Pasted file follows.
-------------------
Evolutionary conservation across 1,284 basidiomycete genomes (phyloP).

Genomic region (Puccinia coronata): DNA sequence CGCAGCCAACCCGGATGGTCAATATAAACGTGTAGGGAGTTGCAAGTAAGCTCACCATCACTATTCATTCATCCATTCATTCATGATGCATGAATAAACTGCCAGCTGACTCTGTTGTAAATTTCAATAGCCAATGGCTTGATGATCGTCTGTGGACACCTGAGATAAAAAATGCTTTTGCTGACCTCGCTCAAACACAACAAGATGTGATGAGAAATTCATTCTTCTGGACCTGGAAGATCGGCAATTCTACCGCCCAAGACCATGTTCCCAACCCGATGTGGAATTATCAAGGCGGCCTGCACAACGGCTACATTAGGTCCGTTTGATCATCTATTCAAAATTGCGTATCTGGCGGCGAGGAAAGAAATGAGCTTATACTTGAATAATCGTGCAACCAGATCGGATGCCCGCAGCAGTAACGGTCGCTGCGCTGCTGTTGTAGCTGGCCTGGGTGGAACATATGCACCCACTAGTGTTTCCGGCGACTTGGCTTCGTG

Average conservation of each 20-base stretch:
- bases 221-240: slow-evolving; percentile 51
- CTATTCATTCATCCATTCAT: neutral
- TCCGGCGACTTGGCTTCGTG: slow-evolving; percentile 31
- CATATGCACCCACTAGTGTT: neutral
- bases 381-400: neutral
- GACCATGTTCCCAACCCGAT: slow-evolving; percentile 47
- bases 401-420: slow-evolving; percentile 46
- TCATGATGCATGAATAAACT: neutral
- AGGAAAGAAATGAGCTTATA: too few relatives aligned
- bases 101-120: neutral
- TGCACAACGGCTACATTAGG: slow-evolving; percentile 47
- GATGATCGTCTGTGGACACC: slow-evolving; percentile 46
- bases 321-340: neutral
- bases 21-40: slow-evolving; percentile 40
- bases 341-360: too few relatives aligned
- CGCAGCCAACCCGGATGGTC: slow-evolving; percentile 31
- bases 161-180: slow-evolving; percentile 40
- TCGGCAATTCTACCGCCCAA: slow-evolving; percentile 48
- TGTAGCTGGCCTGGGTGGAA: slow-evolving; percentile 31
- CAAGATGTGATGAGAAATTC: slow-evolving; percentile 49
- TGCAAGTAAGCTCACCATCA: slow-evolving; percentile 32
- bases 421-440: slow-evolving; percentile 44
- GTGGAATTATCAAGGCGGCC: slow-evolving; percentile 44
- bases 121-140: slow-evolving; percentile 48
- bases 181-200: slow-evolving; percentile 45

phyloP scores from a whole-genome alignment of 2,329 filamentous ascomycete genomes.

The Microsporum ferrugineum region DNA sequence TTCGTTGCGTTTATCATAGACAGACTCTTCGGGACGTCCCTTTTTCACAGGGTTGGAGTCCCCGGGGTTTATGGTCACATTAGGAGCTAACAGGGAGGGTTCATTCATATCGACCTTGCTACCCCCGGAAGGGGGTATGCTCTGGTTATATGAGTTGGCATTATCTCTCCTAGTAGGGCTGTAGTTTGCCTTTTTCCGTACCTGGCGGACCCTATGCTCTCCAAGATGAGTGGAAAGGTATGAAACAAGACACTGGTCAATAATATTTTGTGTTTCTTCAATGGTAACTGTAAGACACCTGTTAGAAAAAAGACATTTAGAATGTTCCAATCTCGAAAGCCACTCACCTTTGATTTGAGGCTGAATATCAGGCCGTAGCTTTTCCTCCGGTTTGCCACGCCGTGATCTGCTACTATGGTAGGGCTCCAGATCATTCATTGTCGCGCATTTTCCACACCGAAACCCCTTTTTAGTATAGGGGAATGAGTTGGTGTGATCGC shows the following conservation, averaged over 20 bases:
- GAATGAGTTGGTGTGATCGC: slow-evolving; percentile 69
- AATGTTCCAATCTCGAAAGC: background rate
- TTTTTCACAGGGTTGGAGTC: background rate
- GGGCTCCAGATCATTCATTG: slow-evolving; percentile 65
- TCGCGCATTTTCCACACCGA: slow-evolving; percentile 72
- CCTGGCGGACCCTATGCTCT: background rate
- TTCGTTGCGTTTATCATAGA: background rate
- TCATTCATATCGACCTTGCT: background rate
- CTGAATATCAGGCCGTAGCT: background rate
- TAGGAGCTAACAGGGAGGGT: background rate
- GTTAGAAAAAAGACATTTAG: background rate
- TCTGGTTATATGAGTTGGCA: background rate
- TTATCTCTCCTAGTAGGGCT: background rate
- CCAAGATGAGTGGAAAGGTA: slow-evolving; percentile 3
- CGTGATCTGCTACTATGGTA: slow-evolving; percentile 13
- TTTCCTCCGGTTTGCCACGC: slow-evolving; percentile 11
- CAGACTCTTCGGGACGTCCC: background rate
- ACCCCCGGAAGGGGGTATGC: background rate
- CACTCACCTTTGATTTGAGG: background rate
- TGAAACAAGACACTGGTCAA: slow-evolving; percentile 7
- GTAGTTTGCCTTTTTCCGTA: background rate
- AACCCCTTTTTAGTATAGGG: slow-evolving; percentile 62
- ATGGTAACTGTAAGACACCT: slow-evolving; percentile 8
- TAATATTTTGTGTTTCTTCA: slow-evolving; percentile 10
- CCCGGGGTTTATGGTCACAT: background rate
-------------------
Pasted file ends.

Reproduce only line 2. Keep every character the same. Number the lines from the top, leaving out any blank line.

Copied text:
Genomic region (Puccinia coronata): DNA sequence CGCAGCCAACCCGGATGGTCAATATAAACGTGTAGGGAGTTGCAAGTAAGCTCACCATCACTATTCATTCATCCATTCATTCATGATGCATGAATAAACTGCCAGCTGACTCTGTTGTAAATTTCAATAGCCAATGGCTTGATGATCGTCTGTGGACACCTGAGATAAAAAATGCTTTTGCTGACCTCGCTCAAACACAACAAGATGTGATGAGAAATTCATTCTTCTGGACCTGGAAGATCGGCAATTCTACCGCCCAAGACCATGTTCCCAACCCGATGTGGAATTATCAAGGCGGCCTGCACAACGGCTACATTAGGTCCGTTTGATCATCTATTCAAAATTGCGTATCTGGCGGCGAGGAAAGAAATGAGCTTATACTTGAATAATCGTGCAACCAGATCGGATGCCCGCAGCAGTAACGGTCGCTGCGCTGCTGTTGTAGCTGGCCTGGGTGGAACATATGCACCCACTAGTGTTTCCGGCGACTTGGCTTCGTG